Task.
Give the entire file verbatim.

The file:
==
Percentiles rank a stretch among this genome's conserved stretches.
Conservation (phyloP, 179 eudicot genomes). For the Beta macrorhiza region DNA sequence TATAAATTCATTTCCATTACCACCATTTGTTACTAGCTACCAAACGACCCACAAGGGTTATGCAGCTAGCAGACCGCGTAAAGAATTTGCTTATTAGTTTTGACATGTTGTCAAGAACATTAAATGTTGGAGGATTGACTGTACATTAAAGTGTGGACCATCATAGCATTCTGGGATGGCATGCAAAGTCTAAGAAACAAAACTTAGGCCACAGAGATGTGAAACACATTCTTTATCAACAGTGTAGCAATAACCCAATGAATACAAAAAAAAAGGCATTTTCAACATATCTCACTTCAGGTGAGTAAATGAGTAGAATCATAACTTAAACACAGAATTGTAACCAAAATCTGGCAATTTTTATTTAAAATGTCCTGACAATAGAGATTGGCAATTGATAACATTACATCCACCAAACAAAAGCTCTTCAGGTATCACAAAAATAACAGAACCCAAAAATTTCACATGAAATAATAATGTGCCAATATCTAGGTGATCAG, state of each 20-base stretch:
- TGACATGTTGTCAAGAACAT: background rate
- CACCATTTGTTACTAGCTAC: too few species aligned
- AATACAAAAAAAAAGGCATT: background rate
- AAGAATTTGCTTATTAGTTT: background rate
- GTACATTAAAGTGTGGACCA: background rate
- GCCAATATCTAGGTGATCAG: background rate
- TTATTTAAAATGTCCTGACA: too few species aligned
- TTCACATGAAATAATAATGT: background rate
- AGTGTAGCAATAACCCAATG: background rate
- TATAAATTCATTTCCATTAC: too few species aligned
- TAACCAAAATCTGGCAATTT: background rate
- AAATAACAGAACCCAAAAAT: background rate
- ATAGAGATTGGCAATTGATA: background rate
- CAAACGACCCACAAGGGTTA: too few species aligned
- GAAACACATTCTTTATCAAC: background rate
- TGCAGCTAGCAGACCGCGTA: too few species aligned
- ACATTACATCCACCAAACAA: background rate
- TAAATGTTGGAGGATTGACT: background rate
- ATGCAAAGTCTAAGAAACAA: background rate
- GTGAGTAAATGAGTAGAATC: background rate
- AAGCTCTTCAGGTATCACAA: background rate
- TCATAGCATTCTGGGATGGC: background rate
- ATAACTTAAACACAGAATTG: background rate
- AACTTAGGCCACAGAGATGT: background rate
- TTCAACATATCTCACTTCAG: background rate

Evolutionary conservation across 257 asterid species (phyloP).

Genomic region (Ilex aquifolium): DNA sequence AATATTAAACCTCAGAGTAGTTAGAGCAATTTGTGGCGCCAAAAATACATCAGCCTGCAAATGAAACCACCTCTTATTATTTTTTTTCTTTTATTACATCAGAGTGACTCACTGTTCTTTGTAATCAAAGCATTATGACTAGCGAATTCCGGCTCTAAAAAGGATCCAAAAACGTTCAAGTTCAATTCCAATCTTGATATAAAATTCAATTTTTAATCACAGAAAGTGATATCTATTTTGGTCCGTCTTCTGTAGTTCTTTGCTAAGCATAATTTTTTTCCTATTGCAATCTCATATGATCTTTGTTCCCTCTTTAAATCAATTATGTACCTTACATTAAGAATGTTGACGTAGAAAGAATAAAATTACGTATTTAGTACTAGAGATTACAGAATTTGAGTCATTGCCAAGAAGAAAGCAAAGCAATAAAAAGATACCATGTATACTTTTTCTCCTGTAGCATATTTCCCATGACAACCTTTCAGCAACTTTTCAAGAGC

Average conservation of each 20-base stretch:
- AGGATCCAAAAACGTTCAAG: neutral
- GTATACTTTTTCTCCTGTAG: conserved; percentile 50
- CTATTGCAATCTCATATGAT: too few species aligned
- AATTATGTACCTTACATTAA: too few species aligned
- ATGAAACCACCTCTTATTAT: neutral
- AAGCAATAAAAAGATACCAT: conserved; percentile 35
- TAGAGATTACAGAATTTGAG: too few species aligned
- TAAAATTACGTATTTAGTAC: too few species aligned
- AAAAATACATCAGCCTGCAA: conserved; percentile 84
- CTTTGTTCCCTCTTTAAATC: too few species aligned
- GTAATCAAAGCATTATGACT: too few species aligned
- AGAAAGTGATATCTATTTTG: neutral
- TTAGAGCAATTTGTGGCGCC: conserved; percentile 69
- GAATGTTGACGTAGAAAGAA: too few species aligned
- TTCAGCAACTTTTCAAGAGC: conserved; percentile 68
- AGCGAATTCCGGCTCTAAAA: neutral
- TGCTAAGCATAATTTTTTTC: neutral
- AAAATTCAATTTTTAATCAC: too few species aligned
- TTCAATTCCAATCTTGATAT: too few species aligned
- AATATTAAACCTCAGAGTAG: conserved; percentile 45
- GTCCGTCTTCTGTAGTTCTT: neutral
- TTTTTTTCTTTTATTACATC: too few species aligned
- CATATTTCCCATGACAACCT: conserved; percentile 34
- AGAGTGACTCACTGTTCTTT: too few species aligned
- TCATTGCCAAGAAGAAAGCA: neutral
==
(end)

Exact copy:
Percentiles rank a stretch among this genome's conserved stretches.
Conservation (phyloP, 179 eudicot genomes). For the Beta macrorhiza region DNA sequence TATAAATTCATTTCCATTACCACCATTTGTTACTAGCTACCAAACGACCCACAAGGGTTATGCAGCTAGCAGACCGCGTAAAGAATTTGCTTATTAGTTTTGACATGTTGTCAAGAACATTAAATGTTGGAGGATTGACTGTACATTAAAGTGTGGACCATCATAGCATTCTGGGATGGCATGCAAAGTCTAAGAAACAAAACTTAGGCCACAGAGATGTGAAACACATTCTTTATCAACAGTGTAGCAATAACCCAATGAATACAAAAAAAAAGGCATTTTCAACATATCTCACTTCAGGTGAGTAAATGAGTAGAATCATAACTTAAACACAGAATTGTAACCAAAATCTGGCAATTTTTATTTAAAATGTCCTGACAATAGAGATTGGCAATTGATAACATTACATCCACCAAACAAAAGCTCTTCAGGTATCACAAAAATAACAGAACCCAAAAATTTCACATGAAATAATAATGTGCCAATATCTAGGTGATCAG, state of each 20-base stretch:
- TGACATGTTGTCAAGAACAT: background rate
- CACCATTTGTTACTAGCTAC: too few species aligned
- AATACAAAAAAAAAGGCATT: background rate
- AAGAATTTGCTTATTAGTTT: background rate
- GTACATTAAAGTGTGGACCA: background rate
- GCCAATATCTAGGTGATCAG: background rate
- TTATTTAAAATGTCCTGACA: too few species aligned
- TTCACATGAAATAATAATGT: background rate
- AGTGTAGCAATAACCCAATG: background rate
- TATAAATTCATTTCCATTAC: too few species aligned
- TAACCAAAATCTGGCAATTT: background rate
- AAATAACAGAACCCAAAAAT: background rate
- ATAGAGATTGGCAATTGATA: background rate
- CAAACGACCCACAAGGGTTA: too few species aligned
- GAAACACATTCTTTATCAAC: background rate
- TGCAGCTAGCAGACCGCGTA: too few species aligned
- ACATTACATCCACCAAACAA: background rate
- TAAATGTTGGAGGATTGACT: background rate
- ATGCAAAGTCTAAGAAACAA: background rate
- GTGAGTAAATGAGTAGAATC: background rate
- AAGCTCTTCAGGTATCACAA: background rate
- TCATAGCATTCTGGGATGGC: background rate
- ATAACTTAAACACAGAATTG: background rate
- AACTTAGGCCACAGAGATGT: background rate
- TTCAACATATCTCACTTCAG: background rate

Evolutionary conservation across 257 asterid species (phyloP).

Genomic region (Ilex aquifolium): DNA sequence AATATTAAACCTCAGAGTAGTTAGAGCAATTTGTGGCGCCAAAAATACATCAGCCTGCAAATGAAACCACCTCTTATTATTTTTTTTCTTTTATTACATCAGAGTGACTCACTGTTCTTTGTAATCAAAGCATTATGACTAGCGAATTCCGGCTCTAAAAAGGATCCAAAAACGTTCAAGTTCAATTCCAATCTTGATATAAAATTCAATTTTTAATCACAGAAAGTGATATCTATTTTGGTCCGTCTTCTGTAGTTCTTTGCTAAGCATAATTTTTTTCCTATTGCAATCTCATATGATCTTTGTTCCCTCTTTAAATCAATTATGTACCTTACATTAAGAATGTTGACGTAGAAAGAATAAAATTACGTATTTAGTACTAGAGATTACAGAATTTGAGTCATTGCCAAGAAGAAAGCAAAGCAATAAAAAGATACCATGTATACTTTTTCTCCTGTAGCATATTTCCCATGACAACCTTTCAGCAACTTTTCAAGAGC

Average conservation of each 20-base stretch:
- AGGATCCAAAAACGTTCAAG: neutral
- GTATACTTTTTCTCCTGTAG: conserved; percentile 50
- CTATTGCAATCTCATATGAT: too few species aligned
- AATTATGTACCTTACATTAA: too few species aligned
- ATGAAACCACCTCTTATTAT: neutral
- AAGCAATAAAAAGATACCAT: conserved; percentile 35
- TAGAGATTACAGAATTTGAG: too few species aligned
- TAAAATTACGTATTTAGTAC: too few species aligned
- AAAAATACATCAGCCTGCAA: conserved; percentile 84
- CTTTGTTCCCTCTTTAAATC: too few species aligned
- GTAATCAAAGCATTATGACT: too few species aligned
- AGAAAGTGATATCTATTTTG: neutral
- TTAGAGCAATTTGTGGCGCC: conserved; percentile 69
- GAATGTTGACGTAGAAAGAA: too few species aligned
- TTCAGCAACTTTTCAAGAGC: conserved; percentile 68
- AGCGAATTCCGGCTCTAAAA: neutral
- TGCTAAGCATAATTTTTTTC: neutral
- AAAATTCAATTTTTAATCAC: too few species aligned
- TTCAATTCCAATCTTGATAT: too few species aligned
- AATATTAAACCTCAGAGTAG: conserved; percentile 45
- GTCCGTCTTCTGTAGTTCTT: neutral
- TTTTTTTCTTTTATTACATC: too few species aligned
- CATATTTCCCATGACAACCT: conserved; percentile 34
- AGAGTGACTCACTGTTCTTT: too few species aligned
- TCATTGCCAAGAAGAAAGCA: neutral